16. October 2007 · 8 comments · Categories: Uncategorized

    Joel Osteen seems to be a wonderful, kind human being. He appears to be the type of person one would love to sit down and have lunch with or play tennis with. He’s funny. He’s upbeat. Postive. Kind. In fact, he appears to be the type who would never hurt anyone’s feelings.

I have a question, though. Is Joel Osteen too kind to pastor a church? One of my favorite religious figures is a man I’ve never met. His name is Paul and he was an Apostle in the bible. Those of you who have studied Paul and the books he authored know that Paul had no interest in pleasing man. His goal was to uplift the scriptures and to preach Jesus. A large part of what he did was to preach sin and its repercussions.

How can one be a pastor but never tell his members about sin? Of course there must be balance. Of course people need to hear funny stories and uplifting sermons. But in fairness to the sinners in the congregation who are literally laughing themselves into hell, shouldn’t their pastor tell them what is right and what is wrong and about those things that will land them in the justice seat of our Lord?  And doesn’t God hold all pastors responsible for what they do teach or refuse to teach in churches?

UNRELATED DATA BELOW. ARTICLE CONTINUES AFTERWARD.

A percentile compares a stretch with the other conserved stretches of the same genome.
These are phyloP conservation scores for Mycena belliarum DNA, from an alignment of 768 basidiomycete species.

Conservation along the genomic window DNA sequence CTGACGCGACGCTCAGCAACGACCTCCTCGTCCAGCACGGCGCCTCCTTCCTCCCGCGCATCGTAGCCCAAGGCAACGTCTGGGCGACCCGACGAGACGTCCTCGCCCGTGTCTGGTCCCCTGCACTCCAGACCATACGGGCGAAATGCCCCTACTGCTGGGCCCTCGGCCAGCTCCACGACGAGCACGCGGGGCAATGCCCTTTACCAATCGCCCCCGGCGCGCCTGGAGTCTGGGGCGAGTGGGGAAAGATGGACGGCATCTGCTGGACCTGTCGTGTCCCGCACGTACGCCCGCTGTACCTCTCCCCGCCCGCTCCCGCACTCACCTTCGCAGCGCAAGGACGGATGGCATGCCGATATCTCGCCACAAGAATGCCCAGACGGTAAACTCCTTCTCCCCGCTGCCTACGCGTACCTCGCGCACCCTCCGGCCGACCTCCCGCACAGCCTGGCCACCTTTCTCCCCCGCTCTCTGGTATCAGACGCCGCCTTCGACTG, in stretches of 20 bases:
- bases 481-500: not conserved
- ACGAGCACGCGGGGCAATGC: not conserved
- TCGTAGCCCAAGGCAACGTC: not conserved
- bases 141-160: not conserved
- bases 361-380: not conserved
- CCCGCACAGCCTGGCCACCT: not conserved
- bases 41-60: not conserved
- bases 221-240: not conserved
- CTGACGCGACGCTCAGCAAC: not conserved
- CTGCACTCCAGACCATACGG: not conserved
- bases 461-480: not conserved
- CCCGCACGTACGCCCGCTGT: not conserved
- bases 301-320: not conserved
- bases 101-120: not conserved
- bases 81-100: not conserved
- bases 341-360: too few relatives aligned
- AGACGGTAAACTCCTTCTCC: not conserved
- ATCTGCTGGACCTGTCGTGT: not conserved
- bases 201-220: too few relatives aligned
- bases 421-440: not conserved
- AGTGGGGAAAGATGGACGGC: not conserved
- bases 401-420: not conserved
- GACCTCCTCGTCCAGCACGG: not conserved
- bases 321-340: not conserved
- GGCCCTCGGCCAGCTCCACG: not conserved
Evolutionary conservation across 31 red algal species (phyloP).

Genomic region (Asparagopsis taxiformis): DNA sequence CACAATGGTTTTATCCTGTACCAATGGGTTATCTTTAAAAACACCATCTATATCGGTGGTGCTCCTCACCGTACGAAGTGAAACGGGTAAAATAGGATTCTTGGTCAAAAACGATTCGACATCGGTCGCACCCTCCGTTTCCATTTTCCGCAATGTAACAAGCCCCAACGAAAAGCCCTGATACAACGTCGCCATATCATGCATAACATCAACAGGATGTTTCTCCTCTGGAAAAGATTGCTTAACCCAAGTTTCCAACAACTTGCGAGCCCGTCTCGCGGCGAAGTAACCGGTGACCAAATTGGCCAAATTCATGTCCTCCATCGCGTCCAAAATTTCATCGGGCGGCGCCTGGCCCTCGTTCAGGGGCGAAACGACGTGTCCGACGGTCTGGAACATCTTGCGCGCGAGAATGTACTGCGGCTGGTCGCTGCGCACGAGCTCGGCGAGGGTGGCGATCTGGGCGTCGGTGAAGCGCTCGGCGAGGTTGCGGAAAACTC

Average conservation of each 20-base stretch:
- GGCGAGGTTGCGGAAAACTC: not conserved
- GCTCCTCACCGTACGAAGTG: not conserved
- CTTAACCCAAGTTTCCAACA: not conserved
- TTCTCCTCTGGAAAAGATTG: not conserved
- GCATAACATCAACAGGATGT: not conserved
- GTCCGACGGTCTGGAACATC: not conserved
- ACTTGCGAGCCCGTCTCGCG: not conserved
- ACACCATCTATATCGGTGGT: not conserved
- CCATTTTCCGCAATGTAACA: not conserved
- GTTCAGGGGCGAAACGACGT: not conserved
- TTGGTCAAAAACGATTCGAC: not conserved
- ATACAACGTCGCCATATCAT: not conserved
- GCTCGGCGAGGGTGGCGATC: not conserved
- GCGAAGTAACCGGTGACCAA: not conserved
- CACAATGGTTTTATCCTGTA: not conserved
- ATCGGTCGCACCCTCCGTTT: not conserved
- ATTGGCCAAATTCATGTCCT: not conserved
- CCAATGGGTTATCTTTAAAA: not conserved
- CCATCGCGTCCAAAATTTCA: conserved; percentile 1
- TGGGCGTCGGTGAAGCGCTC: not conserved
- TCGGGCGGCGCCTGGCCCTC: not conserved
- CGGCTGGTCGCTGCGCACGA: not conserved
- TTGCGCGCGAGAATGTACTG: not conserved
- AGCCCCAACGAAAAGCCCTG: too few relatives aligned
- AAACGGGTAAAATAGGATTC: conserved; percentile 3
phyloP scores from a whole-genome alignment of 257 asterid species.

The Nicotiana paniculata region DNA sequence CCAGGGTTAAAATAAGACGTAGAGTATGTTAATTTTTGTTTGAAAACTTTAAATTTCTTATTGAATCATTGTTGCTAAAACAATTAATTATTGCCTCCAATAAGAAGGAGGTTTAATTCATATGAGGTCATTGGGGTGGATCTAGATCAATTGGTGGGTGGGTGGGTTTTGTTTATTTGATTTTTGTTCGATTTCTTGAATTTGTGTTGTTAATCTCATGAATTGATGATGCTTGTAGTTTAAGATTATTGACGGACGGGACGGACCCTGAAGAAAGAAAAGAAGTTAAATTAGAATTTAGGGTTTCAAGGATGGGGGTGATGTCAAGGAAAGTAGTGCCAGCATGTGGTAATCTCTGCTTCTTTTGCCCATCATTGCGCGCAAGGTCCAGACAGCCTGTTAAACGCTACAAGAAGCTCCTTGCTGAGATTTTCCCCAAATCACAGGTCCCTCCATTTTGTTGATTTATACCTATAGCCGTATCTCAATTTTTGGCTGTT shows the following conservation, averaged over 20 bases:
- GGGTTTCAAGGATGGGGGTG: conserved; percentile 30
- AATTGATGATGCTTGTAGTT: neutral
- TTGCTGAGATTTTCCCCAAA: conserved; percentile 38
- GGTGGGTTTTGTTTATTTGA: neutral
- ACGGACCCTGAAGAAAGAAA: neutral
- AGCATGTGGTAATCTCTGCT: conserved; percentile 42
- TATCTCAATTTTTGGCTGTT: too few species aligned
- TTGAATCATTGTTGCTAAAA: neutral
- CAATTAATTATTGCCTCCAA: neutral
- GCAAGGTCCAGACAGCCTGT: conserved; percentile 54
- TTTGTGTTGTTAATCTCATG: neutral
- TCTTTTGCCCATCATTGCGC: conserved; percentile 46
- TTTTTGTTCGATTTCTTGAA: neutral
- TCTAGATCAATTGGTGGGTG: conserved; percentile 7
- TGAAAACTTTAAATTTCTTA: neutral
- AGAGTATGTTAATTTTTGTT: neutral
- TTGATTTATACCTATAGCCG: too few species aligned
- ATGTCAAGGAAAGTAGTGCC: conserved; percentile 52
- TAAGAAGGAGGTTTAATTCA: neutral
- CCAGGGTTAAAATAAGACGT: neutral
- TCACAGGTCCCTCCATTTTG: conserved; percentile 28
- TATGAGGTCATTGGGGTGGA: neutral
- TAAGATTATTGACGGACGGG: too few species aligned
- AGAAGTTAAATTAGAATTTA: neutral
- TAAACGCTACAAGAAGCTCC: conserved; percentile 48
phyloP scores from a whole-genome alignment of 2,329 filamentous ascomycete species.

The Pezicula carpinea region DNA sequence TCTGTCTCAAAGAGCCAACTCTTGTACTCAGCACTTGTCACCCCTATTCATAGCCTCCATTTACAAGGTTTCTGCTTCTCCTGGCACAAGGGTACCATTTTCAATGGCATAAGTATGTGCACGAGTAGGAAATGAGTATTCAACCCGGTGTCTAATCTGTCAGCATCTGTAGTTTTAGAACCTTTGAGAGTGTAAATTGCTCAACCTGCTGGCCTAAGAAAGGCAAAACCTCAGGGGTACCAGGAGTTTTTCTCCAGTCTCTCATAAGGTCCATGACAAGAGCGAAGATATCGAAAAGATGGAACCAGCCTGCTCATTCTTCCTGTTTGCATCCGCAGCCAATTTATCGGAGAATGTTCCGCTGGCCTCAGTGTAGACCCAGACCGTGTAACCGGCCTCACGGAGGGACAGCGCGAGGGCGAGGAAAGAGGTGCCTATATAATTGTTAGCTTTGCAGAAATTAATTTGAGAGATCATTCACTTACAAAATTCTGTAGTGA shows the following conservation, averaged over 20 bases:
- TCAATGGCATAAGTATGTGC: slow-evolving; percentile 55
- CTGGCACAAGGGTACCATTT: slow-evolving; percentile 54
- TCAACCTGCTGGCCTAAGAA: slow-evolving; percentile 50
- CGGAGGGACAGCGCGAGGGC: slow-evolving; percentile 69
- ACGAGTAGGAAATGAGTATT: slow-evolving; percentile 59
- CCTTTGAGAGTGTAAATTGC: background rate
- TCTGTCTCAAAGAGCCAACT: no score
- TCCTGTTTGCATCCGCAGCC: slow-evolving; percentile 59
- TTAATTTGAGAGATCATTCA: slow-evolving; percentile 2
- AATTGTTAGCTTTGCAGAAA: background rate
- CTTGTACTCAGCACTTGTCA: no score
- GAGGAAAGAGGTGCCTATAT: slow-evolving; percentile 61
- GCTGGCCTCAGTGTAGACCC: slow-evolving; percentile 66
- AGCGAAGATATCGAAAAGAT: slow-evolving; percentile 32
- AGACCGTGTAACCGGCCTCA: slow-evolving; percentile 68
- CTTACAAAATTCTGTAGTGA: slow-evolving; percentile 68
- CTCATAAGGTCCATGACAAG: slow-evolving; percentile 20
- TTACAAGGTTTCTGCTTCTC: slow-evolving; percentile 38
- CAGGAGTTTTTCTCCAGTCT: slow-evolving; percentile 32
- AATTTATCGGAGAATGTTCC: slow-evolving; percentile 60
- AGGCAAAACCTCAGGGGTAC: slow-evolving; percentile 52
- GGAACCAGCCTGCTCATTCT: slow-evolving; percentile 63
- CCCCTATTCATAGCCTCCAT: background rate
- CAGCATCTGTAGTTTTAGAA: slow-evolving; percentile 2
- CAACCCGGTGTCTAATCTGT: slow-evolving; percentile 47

A write-up appeared about Joel Osteen today. Check this quote by Minister Horton:

“I think it’s a cotton candy gospel,” says Rev. Michael Horton, a professor of theology at Westminister Seminary in Escondido, Calif.

“His core message is God is nice, you’re nice, be nice,” Horton says, laughing. “It’s sort of a, if it were a form of music, I think it would be easy listening. He uses the Bible like a fortune cookie. ‘This is what’s gonna happen for you. There’s gonna be a windfall in your life tomorrow.’ The Bible’s not meant to be read that way.”

Reverend Horton believes that Osteen tells only half the story of the Bible, focusing on the good news without talking about sin, suffering and redemption.

And Rev. Horton goes even further. He levels the harshest charge of all, calling the Osteen method of teaching heresy.

“It is certainly heresy, I believe, to say that God is our resource for getting our best life now,” Horton says.

“Because?” Pitts asks.

“Well, it makes religion about us instead of about God,” Horton explains.

“There are a lot of people in this country, religious people, who consider your theology dangerous,” Pitts remarks.

“I don’t know what can be so dangerous about giving people hope,” Osteen says. “Causing people to have better relationships. I’m not leading them to some false God or something like that.”

Again, I like Joel Osteen. But I believe he’d be a much better public speaker than he is a preacher. I can see him speaking on empowerment and kindness and positive thinking.